The Very Last Day is the anticipated follow-up to his 2014 eponymous record, which netted him high-profile praise from NPR, the Wall Street Journal, USA Today, and others, as well as a nomination for Americana Emerging Artist of the Year. Millsap is young, but he isn’t green. He has been playing in bands since junior high and recording since he was 16. “For a long time, we’d go play gigs around Oklahoma and Texas, and there was not a lot of press,” Millsap says, reflecting on recent accolades. “I just thought, ‘I like doing this more than I like working construction.’” He laughs and pauses. “When people started noticing, there was this new, weird pressure.”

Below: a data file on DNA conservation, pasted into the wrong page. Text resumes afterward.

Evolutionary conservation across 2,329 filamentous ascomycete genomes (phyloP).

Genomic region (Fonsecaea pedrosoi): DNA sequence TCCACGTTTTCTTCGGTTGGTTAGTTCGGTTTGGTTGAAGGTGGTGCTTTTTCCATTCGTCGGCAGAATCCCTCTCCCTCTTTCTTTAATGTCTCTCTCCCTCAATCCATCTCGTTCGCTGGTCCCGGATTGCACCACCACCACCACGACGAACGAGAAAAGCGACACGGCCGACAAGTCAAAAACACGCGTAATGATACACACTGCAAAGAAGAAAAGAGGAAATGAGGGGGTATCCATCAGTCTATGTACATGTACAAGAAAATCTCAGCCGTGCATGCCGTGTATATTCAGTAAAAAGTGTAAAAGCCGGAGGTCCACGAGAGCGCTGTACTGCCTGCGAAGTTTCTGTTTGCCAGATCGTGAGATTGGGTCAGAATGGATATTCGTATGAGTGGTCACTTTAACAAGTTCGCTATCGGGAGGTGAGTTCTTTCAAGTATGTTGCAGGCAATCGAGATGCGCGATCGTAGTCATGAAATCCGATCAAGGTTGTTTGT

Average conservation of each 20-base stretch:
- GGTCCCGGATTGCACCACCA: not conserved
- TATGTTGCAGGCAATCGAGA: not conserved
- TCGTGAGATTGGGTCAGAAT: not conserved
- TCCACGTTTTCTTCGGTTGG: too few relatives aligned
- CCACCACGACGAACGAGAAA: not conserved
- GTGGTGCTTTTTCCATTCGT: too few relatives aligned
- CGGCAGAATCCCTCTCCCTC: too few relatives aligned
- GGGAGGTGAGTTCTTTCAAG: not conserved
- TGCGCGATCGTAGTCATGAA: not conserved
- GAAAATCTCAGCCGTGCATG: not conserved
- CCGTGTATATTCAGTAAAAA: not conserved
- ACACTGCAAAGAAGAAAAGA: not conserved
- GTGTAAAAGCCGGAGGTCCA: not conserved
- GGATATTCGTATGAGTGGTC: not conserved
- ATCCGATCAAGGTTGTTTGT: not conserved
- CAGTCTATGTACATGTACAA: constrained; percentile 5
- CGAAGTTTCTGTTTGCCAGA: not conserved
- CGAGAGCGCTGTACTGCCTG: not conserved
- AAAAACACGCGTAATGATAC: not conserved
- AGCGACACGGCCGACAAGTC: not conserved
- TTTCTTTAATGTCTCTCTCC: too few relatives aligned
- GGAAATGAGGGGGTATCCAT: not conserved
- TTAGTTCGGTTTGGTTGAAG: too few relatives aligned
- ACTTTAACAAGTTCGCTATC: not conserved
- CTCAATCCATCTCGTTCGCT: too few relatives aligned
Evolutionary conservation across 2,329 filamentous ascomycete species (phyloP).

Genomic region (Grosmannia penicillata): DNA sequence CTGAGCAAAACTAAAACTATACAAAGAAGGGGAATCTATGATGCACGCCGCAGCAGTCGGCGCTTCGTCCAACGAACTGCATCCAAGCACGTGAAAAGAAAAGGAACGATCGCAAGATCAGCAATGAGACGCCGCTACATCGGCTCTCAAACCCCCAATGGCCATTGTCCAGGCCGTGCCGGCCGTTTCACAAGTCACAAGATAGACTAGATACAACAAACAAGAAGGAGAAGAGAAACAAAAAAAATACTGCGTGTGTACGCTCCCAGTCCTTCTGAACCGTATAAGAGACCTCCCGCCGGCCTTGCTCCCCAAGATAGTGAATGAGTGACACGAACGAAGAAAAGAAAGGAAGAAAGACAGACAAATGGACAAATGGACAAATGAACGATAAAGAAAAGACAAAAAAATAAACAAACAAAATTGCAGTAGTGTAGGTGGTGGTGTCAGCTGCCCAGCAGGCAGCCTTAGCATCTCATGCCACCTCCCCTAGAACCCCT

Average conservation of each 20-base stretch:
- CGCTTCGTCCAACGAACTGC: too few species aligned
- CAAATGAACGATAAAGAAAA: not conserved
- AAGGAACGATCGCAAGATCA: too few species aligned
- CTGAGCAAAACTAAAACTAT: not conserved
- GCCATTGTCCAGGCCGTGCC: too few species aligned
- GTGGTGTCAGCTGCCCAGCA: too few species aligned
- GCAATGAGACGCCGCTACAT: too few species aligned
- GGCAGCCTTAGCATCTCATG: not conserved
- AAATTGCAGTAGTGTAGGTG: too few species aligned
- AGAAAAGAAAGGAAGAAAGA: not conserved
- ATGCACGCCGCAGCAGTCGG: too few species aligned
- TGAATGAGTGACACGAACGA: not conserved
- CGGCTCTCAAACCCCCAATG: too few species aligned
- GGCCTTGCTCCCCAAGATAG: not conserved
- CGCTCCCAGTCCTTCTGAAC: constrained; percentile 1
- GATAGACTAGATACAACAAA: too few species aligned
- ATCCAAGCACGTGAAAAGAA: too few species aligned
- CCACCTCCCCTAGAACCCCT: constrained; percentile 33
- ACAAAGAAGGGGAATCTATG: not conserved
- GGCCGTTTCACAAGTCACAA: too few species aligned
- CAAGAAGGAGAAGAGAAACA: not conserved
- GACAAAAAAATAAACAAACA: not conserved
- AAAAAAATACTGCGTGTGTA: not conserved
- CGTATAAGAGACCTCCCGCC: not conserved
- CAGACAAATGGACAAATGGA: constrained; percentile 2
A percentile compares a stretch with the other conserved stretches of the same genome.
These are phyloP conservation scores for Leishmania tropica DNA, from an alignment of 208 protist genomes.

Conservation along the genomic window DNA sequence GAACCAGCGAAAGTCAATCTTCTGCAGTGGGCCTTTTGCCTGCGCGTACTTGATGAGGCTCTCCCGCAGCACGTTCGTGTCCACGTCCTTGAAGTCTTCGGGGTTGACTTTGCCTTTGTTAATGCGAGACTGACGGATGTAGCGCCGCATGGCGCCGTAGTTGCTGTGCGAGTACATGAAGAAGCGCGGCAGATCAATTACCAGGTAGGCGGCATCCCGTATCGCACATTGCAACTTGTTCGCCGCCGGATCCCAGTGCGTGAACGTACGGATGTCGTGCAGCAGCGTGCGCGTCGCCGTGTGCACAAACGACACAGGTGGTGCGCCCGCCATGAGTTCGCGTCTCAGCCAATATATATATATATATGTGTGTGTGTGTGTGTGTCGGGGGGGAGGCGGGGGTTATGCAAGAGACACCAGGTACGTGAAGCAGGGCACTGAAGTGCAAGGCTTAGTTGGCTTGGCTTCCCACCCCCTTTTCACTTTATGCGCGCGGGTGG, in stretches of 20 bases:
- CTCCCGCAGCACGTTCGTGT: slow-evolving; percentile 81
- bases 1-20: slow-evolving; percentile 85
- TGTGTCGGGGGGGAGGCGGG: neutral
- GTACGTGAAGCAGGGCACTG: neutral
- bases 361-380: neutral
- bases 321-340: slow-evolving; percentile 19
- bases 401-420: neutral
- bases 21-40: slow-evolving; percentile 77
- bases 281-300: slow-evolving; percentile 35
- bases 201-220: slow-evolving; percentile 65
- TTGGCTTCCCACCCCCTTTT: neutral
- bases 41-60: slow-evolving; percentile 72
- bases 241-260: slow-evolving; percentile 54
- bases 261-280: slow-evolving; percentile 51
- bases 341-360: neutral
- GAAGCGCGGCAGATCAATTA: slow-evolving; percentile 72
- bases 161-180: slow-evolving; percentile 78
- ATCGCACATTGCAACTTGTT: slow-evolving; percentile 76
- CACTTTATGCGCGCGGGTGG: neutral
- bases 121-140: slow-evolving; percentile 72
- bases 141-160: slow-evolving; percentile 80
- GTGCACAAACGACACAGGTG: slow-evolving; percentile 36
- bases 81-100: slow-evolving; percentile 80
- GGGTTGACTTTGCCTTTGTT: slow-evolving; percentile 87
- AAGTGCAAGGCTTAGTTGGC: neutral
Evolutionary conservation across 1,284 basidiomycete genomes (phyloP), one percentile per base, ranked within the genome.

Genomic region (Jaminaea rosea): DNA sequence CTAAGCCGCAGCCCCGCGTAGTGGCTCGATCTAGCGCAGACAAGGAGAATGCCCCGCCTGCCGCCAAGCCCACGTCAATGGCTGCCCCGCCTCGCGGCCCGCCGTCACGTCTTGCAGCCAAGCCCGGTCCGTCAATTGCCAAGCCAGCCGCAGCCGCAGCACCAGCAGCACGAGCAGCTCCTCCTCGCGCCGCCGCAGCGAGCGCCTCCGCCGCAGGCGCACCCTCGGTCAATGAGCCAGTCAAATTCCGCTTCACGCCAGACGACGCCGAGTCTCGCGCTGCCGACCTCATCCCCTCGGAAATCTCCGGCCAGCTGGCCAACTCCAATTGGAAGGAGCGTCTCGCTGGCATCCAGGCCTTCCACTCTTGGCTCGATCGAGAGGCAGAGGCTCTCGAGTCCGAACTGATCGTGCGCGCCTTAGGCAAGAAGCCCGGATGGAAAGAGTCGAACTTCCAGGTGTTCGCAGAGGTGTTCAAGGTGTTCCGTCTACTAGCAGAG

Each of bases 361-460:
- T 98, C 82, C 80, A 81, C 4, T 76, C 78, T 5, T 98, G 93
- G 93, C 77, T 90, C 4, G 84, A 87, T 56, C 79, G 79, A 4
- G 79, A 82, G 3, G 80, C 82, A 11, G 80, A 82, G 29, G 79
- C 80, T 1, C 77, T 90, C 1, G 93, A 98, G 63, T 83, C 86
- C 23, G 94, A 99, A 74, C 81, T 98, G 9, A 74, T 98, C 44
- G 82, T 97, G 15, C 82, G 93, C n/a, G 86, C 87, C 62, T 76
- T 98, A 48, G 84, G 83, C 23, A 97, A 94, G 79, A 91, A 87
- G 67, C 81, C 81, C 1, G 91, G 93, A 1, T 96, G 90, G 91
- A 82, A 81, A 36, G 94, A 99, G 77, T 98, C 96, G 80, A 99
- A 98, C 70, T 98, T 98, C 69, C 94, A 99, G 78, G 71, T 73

Millsap responded to the pressure by assembling a cast of new and old friends and heading to the studio. “We got to go make a record that I didn’t think I’d ever have the opportunity to make,” he says, before adding with characteristic sincerity, “I got to make a really cool album with my friends. And I’m grateful.”

Produced by Gary Paczosa (Alison Krauss, Dixie Chicks, Dolly Parton) and Millsap, and engineered/mixed by Paczosa and Shani Gandhi, The Very Last Day was recorded at Dockside Studio in Maurice, Louisiana. Millsap recently moved to Nashville from Guthrie, Oklahoma, but while recording, he lived at the Louisiana studio with musicians including fiddle player Daniel Foulks, drummer Paddy Ryan, and bassist Mike Rose, the latter of whom has been his best friend and bandmate since middle school.